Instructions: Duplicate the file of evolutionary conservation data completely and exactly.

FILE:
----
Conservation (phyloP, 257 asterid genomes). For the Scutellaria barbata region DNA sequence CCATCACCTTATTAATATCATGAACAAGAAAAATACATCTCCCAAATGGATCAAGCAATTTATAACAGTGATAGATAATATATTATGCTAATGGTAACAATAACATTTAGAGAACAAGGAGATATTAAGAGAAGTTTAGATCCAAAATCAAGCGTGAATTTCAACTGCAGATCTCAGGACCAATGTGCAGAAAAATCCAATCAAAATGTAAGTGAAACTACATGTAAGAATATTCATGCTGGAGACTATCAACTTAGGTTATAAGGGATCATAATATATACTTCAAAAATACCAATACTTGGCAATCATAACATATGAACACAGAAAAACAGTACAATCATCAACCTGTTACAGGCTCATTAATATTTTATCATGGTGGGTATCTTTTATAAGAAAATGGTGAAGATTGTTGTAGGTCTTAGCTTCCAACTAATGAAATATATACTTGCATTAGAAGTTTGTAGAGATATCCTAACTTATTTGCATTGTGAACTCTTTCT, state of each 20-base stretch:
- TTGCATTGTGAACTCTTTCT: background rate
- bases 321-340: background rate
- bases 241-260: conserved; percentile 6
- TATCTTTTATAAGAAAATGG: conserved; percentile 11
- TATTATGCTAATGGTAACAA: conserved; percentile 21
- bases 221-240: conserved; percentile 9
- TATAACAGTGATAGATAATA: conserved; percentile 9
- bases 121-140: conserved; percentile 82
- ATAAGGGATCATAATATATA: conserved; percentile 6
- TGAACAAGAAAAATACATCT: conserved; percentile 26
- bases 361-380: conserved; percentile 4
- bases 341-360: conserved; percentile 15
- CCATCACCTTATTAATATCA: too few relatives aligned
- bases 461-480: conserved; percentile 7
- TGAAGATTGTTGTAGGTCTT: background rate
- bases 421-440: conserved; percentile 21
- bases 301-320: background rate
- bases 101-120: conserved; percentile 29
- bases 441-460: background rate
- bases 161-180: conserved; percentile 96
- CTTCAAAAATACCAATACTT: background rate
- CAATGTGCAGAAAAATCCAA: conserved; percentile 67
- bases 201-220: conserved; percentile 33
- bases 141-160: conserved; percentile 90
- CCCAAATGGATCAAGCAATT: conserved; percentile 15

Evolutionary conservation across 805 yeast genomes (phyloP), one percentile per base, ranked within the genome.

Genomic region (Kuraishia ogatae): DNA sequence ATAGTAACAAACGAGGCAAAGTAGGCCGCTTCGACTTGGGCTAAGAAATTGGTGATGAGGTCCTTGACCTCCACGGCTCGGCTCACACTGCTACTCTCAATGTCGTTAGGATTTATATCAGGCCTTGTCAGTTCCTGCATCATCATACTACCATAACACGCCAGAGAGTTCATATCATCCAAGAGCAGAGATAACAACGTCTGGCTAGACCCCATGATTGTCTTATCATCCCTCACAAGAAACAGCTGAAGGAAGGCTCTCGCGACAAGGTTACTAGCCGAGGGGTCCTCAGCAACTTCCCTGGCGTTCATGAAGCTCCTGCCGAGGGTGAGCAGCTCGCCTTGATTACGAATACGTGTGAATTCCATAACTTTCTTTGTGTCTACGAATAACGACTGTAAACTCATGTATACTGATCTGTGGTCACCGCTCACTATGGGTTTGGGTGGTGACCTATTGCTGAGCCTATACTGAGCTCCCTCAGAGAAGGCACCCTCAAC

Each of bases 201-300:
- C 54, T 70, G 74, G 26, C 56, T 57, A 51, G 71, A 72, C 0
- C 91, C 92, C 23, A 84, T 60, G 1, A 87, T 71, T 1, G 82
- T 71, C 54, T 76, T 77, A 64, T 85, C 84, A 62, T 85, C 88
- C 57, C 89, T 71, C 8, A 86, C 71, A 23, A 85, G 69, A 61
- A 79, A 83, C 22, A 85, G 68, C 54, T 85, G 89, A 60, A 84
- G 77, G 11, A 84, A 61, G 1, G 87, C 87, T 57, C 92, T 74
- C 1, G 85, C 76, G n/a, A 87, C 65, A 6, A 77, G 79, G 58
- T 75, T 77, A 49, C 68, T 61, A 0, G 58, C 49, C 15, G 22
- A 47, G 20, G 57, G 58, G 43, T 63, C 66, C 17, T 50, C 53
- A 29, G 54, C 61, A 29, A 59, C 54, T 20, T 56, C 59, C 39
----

Conservation (phyloP, 257 asterid genomes). For the Scutellaria barbata region DNA sequence CCATCACCTTATTAATATCATGAACAAGAAAAATACATCTCCCAAATGGATCAAGCAATTTATAACAGTGATAGATAATATATTATGCTAATGGTAACAATAACATTTAGAGAACAAGGAGATATTAAGAGAAGTTTAGATCCAAAATCAAGCGTGAATTTCAACTGCAGATCTCAGGACCAATGTGCAGAAAAATCCAATCAAAATGTAAGTGAAACTACATGTAAGAATATTCATGCTGGAGACTATCAACTTAGGTTATAAGGGATCATAATATATACTTCAAAAATACCAATACTTGGCAATCATAACATATGAACACAGAAAAACAGTACAATCATCAACCTGTTACAGGCTCATTAATATTTTATCATGGTGGGTATCTTTTATAAGAAAATGGTGAAGATTGTTGTAGGTCTTAGCTTCCAACTAATGAAATATATACTTGCATTAGAAGTTTGTAGAGATATCCTAACTTATTTGCATTGTGAACTCTTTCT, state of each 20-base stretch:
- TTGCATTGTGAACTCTTTCT: background rate
- bases 321-340: background rate
- bases 241-260: conserved; percentile 6
- TATCTTTTATAAGAAAATGG: conserved; percentile 11
- TATTATGCTAATGGTAACAA: conserved; percentile 21
- bases 221-240: conserved; percentile 9
- TATAACAGTGATAGATAATA: conserved; percentile 9
- bases 121-140: conserved; percentile 82
- ATAAGGGATCATAATATATA: conserved; percentile 6
- TGAACAAGAAAAATACATCT: conserved; percentile 26
- bases 361-380: conserved; percentile 4
- bases 341-360: conserved; percentile 15
- CCATCACCTTATTAATATCA: too few relatives aligned
- bases 461-480: conserved; percentile 7
- TGAAGATTGTTGTAGGTCTT: background rate
- bases 421-440: conserved; percentile 21
- bases 301-320: background rate
- bases 101-120: conserved; percentile 29
- bases 441-460: background rate
- bases 161-180: conserved; percentile 96
- CTTCAAAAATACCAATACTT: background rate
- CAATGTGCAGAAAAATCCAA: conserved; percentile 67
- bases 201-220: conserved; percentile 33
- bases 141-160: conserved; percentile 90
- CCCAAATGGATCAAGCAATT: conserved; percentile 15

Evolutionary conservation across 805 yeast genomes (phyloP), one percentile per base, ranked within the genome.

Genomic region (Kuraishia ogatae): DNA sequence ATAGTAACAAACGAGGCAAAGTAGGCCGCTTCGACTTGGGCTAAGAAATTGGTGATGAGGTCCTTGACCTCCACGGCTCGGCTCACACTGCTACTCTCAATGTCGTTAGGATTTATATCAGGCCTTGTCAGTTCCTGCATCATCATACTACCATAACACGCCAGAGAGTTCATATCATCCAAGAGCAGAGATAACAACGTCTGGCTAGACCCCATGATTGTCTTATCATCCCTCACAAGAAACAGCTGAAGGAAGGCTCTCGCGACAAGGTTACTAGCCGAGGGGTCCTCAGCAACTTCCCTGGCGTTCATGAAGCTCCTGCCGAGGGTGAGCAGCTCGCCTTGATTACGAATACGTGTGAATTCCATAACTTTCTTTGTGTCTACGAATAACGACTGTAAACTCATGTATACTGATCTGTGGTCACCGCTCACTATGGGTTTGGGTGGTGACCTATTGCTGAGCCTATACTGAGCTCCCTCAGAGAAGGCACCCTCAAC

Each of bases 201-300:
- C 54, T 70, G 74, G 26, C 56, T 57, A 51, G 71, A 72, C 0
- C 91, C 92, C 23, A 84, T 60, G 1, A 87, T 71, T 1, G 82
- T 71, C 54, T 76, T 77, A 64, T 85, C 84, A 62, T 85, C 88
- C 57, C 89, T 71, C 8, A 86, C 71, A 23, A 85, G 69, A 61
- A 79, A 83, C 22, A 85, G 68, C 54, T 85, G 89, A 60, A 84
- G 77, G 11, A 84, A 61, G 1, G 87, C 87, T 57, C 92, T 74
- C 1, G 85, C 76, G n/a, A 87, C 65, A 6, A 77, G 79, G 58
- T 75, T 77, A 49, C 68, T 61, A 0, G 58, C 49, C 15, G 22
- A 47, G 20, G 57, G 58, G 43, T 63, C 66, C 17, T 50, C 53
- A 29, G 54, C 61, A 29, A 59, C 54, T 20, T 56, C 59, C 39